Organization is a means of multiplying the strength of an individual. — Peter Drucker
In software engineering, conventional wisdom holds that the time a senior engineer spends not being hands-on is time wasted, and this includes time spent discussing and reviewing the work of junior engineers. As one writer put it: “[Having] junior developers report to senior ones…reduces the time spent on development by the best technicians.”
I contend the opposite is true: any time a lead engineer spends doing low-value work like writing accessors is an expensive waste, like using an atomic clock to time your eggs. I’d say the ideal use of a senior engineer’s time is directing junior engineers in the execution of designs, investigations, and experiments. At architecture firms, partners don’t make the blueprints.
In my ideal dev team, a master engineer designs the solution, then communicates it to midlevel engineers, who create skeleton classes and tests and then hand these off to junior engineers, who fill in the required functionality. Defects flow in the opposite direction - junior engineers do the initial investigation, asking for help if they need to. Once the bug has been found, the junior engineer can fix it or escalate it; either way, his solution is reviewed by a more experienced engineer.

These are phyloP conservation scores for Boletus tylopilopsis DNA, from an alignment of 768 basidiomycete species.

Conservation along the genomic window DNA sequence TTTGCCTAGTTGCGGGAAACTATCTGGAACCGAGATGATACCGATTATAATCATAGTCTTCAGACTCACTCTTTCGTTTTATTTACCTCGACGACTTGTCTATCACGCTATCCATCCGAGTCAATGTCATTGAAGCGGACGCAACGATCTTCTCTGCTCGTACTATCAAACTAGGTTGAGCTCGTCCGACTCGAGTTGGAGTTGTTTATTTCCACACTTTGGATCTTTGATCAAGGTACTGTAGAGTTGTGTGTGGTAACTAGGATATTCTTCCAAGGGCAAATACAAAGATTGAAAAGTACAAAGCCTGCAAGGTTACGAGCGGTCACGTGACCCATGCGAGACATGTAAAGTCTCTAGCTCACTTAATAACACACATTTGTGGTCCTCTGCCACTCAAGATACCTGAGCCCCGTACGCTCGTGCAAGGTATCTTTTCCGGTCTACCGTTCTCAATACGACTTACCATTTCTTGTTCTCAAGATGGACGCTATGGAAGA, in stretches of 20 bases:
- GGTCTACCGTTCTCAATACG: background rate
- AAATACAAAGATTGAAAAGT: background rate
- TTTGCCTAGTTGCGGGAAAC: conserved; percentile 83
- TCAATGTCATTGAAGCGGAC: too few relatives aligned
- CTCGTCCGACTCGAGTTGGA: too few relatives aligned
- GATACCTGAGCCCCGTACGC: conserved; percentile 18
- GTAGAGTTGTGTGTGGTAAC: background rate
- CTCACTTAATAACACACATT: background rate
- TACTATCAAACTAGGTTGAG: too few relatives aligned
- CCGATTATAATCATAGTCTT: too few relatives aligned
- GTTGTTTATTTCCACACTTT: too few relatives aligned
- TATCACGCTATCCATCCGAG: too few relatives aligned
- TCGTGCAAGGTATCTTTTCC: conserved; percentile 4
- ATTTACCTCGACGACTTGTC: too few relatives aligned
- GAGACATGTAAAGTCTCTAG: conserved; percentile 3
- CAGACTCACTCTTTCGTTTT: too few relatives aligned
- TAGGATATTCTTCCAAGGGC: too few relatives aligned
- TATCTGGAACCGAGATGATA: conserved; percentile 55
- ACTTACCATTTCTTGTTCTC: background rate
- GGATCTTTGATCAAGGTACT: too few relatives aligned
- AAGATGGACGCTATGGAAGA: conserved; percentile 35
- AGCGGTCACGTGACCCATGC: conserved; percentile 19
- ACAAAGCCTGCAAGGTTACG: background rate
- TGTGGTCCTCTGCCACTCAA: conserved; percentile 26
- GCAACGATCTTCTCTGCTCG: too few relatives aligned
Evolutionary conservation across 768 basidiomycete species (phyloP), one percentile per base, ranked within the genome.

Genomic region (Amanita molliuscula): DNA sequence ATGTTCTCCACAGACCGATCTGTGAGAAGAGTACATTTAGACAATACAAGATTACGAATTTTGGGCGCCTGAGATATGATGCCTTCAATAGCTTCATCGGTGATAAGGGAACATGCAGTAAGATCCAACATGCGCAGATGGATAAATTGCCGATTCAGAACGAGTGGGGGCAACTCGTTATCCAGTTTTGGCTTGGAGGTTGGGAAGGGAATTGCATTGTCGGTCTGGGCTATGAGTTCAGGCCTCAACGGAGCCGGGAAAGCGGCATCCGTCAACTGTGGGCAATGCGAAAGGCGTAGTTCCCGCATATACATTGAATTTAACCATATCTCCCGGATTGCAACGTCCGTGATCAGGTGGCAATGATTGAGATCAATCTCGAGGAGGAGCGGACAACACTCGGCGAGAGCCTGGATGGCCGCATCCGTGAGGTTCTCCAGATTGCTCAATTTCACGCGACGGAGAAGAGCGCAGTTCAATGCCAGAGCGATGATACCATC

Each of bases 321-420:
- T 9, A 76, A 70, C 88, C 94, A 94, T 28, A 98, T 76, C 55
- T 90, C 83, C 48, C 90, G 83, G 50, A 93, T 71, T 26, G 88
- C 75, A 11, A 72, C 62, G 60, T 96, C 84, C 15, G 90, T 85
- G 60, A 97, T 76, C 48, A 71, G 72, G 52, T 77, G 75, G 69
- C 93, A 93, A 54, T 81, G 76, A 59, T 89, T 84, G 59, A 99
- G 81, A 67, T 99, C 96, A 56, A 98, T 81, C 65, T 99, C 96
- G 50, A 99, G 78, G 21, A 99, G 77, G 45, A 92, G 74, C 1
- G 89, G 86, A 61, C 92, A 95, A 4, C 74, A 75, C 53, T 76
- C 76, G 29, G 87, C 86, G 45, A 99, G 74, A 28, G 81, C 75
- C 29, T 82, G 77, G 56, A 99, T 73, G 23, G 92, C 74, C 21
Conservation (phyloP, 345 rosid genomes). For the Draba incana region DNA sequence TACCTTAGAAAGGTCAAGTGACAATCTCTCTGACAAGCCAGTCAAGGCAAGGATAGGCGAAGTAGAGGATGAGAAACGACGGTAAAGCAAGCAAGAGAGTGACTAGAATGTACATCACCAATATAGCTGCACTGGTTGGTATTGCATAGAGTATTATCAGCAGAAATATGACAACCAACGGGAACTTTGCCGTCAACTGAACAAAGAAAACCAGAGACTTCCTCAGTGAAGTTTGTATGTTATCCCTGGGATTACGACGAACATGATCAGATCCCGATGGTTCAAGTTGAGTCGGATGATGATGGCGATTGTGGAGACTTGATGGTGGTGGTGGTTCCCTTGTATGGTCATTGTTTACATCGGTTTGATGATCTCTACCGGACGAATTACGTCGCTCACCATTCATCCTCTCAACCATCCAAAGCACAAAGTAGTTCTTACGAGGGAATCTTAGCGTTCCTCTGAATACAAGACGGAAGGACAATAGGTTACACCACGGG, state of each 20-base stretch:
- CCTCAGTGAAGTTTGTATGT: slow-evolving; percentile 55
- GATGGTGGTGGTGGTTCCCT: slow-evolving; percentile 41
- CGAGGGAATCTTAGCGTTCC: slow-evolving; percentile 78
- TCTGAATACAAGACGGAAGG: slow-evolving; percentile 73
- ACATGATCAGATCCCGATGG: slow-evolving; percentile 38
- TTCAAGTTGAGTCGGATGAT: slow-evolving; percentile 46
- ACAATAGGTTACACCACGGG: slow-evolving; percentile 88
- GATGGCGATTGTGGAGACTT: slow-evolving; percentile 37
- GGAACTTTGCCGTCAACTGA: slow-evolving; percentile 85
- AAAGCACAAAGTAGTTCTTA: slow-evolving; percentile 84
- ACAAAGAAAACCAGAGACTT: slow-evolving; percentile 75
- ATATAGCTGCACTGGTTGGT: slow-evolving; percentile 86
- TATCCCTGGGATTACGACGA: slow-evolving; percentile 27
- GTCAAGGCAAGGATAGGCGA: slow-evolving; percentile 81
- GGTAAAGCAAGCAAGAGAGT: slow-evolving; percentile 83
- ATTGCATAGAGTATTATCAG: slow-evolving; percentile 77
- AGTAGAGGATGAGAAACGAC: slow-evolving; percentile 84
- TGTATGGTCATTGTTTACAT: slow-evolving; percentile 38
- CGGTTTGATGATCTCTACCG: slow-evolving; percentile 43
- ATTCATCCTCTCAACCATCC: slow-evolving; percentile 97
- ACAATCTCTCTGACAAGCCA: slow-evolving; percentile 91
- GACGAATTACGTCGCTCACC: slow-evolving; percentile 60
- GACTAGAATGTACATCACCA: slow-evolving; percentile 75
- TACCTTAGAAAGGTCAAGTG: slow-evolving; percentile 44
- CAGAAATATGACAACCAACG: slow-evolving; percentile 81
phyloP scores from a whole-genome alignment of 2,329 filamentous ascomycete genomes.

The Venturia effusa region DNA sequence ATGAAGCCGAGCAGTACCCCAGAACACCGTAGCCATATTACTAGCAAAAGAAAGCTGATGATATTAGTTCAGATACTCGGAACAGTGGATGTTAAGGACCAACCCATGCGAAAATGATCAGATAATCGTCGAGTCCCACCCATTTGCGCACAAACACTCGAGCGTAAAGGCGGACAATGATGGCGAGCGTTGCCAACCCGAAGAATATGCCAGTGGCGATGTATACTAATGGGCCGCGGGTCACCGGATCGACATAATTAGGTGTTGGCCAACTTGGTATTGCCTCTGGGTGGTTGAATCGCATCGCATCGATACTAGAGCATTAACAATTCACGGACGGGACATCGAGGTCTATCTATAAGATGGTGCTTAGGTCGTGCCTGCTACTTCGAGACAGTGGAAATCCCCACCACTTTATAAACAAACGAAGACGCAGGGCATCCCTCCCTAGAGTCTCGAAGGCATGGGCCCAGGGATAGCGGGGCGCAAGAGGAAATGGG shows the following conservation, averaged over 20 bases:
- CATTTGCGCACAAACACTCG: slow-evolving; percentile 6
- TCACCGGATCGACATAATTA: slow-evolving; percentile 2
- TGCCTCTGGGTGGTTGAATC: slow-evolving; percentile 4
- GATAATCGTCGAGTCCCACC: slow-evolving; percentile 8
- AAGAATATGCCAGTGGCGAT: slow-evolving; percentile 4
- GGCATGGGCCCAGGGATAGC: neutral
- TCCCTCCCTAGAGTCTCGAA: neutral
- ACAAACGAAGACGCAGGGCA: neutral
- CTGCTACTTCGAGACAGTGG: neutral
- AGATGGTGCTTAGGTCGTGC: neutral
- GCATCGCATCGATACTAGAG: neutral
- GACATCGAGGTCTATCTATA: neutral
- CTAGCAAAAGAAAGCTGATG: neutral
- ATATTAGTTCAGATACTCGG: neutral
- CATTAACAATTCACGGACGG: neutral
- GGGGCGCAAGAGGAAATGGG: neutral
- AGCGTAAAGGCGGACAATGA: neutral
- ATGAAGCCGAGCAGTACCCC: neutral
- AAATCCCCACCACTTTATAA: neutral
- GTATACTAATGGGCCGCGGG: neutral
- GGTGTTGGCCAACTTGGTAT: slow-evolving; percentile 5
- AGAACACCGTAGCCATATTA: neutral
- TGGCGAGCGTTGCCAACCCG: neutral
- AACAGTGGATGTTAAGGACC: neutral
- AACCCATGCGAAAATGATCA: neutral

In this way, the junior members of the team learn from the senior members, just as they do in law firms and hospitals - under close supervision. This is very different from just turning inexperienced engineers loose on the codebase, as is commonly done. I know I would have benefited enormously from closer supervision and assistance early in my career, in both far greater productivity, which would also have benefited my team, and accelerated professional development.